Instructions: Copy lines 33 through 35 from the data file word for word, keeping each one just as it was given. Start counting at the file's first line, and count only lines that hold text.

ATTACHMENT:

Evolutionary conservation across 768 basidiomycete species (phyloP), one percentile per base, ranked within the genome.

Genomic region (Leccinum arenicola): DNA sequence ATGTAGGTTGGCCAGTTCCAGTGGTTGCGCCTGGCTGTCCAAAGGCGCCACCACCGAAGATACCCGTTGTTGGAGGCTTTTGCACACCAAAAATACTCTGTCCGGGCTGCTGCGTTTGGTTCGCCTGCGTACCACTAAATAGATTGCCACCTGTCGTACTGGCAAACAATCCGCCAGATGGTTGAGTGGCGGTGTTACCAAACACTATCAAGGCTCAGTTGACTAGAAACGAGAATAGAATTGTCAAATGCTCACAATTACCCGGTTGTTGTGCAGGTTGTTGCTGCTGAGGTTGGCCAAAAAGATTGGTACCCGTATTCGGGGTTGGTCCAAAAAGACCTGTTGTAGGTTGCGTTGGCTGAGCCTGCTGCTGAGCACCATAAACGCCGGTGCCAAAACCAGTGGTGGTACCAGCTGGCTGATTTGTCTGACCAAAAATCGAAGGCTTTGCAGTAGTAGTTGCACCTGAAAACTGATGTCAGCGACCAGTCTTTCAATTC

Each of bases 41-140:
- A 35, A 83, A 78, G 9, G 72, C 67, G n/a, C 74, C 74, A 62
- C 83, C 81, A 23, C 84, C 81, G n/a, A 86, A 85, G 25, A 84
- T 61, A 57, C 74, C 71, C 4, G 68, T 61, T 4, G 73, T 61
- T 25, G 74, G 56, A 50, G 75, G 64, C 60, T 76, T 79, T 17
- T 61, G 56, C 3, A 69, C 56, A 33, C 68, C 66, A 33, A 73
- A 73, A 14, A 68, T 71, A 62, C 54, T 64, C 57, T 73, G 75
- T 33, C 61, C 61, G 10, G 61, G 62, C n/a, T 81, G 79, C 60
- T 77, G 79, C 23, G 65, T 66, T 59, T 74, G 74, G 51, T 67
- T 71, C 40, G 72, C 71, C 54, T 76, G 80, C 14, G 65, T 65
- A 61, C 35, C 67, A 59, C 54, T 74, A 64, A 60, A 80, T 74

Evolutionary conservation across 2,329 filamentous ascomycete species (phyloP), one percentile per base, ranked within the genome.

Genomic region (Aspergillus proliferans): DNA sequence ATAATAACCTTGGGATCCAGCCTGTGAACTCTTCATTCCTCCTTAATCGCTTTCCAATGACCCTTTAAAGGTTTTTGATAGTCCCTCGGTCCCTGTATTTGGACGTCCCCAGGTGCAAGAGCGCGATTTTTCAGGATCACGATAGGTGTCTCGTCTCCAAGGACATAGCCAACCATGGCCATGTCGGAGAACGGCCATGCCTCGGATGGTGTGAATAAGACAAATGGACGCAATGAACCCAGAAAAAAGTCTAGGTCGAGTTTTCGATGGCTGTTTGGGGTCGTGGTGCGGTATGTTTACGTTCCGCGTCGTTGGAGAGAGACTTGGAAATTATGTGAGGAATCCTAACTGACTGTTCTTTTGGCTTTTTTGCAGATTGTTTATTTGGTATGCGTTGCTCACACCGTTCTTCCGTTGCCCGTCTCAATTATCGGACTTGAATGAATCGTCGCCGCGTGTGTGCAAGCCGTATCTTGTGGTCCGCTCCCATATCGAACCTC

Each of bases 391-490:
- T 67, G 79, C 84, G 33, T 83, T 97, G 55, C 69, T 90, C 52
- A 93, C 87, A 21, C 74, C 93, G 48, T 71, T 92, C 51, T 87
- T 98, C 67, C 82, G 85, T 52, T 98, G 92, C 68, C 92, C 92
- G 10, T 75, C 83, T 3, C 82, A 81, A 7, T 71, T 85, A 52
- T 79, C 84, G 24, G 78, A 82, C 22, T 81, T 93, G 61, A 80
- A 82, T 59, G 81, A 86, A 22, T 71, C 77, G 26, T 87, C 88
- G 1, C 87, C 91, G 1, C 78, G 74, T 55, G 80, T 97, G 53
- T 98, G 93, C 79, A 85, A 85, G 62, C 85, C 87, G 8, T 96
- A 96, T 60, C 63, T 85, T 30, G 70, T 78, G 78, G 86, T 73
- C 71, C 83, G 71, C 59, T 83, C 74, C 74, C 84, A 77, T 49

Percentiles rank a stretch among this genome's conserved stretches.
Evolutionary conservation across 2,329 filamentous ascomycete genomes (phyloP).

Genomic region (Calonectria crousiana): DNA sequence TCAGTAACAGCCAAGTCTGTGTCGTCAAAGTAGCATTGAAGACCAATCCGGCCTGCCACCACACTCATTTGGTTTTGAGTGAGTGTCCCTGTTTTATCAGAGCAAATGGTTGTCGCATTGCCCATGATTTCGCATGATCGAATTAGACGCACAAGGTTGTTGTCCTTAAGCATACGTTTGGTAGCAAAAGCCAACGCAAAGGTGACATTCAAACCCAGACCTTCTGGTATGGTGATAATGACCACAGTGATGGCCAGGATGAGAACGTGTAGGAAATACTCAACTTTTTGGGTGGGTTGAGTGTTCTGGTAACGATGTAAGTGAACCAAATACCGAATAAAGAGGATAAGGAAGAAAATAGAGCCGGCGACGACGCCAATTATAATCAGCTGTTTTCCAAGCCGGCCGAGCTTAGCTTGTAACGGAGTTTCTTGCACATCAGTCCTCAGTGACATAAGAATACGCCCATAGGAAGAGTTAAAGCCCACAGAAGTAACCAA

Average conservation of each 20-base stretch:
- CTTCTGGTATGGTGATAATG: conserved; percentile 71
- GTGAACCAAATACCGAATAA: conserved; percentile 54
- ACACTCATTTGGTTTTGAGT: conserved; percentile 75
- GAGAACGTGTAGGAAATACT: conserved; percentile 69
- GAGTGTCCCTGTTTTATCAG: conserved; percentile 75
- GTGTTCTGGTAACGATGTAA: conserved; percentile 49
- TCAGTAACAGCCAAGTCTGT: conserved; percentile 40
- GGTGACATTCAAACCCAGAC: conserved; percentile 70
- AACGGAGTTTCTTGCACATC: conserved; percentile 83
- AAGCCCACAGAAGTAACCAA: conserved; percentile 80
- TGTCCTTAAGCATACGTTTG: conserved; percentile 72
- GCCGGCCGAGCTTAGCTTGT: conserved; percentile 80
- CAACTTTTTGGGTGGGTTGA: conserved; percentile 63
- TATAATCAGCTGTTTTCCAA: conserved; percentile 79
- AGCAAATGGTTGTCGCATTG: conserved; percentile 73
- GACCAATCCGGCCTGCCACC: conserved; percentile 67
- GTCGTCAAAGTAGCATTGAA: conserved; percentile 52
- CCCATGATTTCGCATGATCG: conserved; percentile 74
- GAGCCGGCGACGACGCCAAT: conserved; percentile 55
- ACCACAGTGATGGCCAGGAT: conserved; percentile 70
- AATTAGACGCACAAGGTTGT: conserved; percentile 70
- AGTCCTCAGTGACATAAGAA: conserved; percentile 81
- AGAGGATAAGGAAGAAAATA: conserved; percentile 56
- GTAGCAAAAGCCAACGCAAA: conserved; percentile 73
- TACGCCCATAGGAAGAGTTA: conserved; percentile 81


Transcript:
- ACACTCATTTGGTTTTGAGT: conserved; percentile 75
- GAGAACGTGTAGGAAATACT: conserved; percentile 69
- GAGTGTCCCTGTTTTATCAG: conserved; percentile 75